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4 United States Gambling Law Concepts You Should Understand

By Randy Ray in General
| September 7, 2015 12:00 am PDT
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You’ll find plenty of opinions on the Internet about the legality of gambling in the United States. Some of these opinions are intelligent, well thought out, and accurate. Others are wildly inaccurate or just plain stupid.

One of the drawbacks to using the Internet to research legalities is that the information found on the Web is often outdated. Even some of the best resources about United States gambling law—the ones written by attorneys who specialize in the field—are sometimes out of date.

That doesn’t mean you can’t use the Internet to educate yourself about gambling laws, though. Some aspects of the legal issues surrounding casinos, poker, and sports betting don’t change. These are broad concepts. You should be familiar with them, especially if you’re making business decisions.

Below I’ve listed and explained 4 broad concepts related to United States gambling law. You won’t find most of these concepts discussed on most pages about gambling law on the Internet.

In fact, most pages about United States gambling law are nothing more than attempts to convince you that you won’t face any legal difficulty if you gamble on the Internet. Scroll past the numbered list for my opinion on that.

Please consult an attorney for specific advice if you need it.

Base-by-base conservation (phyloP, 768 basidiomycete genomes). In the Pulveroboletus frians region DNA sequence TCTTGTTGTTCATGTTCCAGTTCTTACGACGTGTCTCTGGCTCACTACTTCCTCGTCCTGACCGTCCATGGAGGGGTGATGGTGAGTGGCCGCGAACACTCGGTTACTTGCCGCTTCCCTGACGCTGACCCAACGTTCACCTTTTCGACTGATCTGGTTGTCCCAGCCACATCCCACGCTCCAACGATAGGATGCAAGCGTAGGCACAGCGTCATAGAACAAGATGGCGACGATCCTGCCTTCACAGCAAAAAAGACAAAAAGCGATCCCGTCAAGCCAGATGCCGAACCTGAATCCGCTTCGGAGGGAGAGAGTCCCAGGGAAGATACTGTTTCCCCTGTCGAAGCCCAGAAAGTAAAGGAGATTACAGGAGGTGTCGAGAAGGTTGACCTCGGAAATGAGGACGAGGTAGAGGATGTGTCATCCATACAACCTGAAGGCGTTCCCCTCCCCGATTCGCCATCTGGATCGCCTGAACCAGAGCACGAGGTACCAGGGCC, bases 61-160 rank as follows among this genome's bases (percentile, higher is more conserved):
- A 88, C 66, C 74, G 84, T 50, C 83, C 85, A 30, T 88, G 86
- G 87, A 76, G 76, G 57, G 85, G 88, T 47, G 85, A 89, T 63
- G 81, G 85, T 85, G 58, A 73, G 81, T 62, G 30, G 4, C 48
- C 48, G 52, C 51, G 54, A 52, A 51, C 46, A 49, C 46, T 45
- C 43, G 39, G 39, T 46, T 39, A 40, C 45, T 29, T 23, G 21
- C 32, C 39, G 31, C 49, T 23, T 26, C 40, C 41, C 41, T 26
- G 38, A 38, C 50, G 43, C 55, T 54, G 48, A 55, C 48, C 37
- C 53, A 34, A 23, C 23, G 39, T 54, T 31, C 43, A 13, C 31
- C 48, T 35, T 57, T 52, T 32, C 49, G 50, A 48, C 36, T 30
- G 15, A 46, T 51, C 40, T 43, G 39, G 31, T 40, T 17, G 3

1. The Dominant Factor Test

When defining gambling legally, most states look at whether the dominant factor in an activity is chance or skill. Most states—but not all of them—agree that chance has to be the dominant factor in order for an activity to be considered illegal gambling. If skill is more important to the outcome, then it’s not a violation of the state’s gambling laws.

Here’s an example:

Sammy opens a bar. He thinks it would be fun to have a roulette table in his bar. Since no amount of skill can affect the outcome of a spin of the roulette wheel, this would be considered gambling. In states which care about the dominant factor test, he’ll require a license (if one is even available) in order to offer his customers roulette. If he fails to get the appropriate licensing, he runs the risk of running afoul of the authorities.

Here’s another example:

Sammy’s brother Butch opens another bar, but he doesn’t care about roulette. He does, however, enjoy hosting darts tournaments, shuffleboard tournaments, and billiards tournaments. These tournaments involve a $10 entry fee, but the winners get the prize money—Butch doesn’t keep any of that money. The outcomes of these tournaments are clearly determined by skill more than by chance, so in states which use the dominant factor text, this wouldn’t be considered gambling.

Poker is an interesting case, because there’s some debate, legally, as to whether skill or chance is the dominant factor. Many times, the judge is going to use his discretion to decide whether or not poker is primarily a game of skill. In fact, on any individual hand, chance does predominate. But over time, skill becomes the dominant factor.

The overwhelming majority of states use the dominant factor test when determining whether or not an activity constitutes gambling. Arizona, Arkansas, Florida, Illinois, Iowa, and Maryland are notable exceptions.

And, of course, as I mentioned in the introduction to this post, any of that information might be inaccurate or out-dated. Also, state authorities might not agree with my conclusion that darts, shuffleboard, and billiards constitute games of skill. Check with a lawyer—especially if you’re a business owner thinking about allowing some kind of gambling in your business.

2. Social Gambling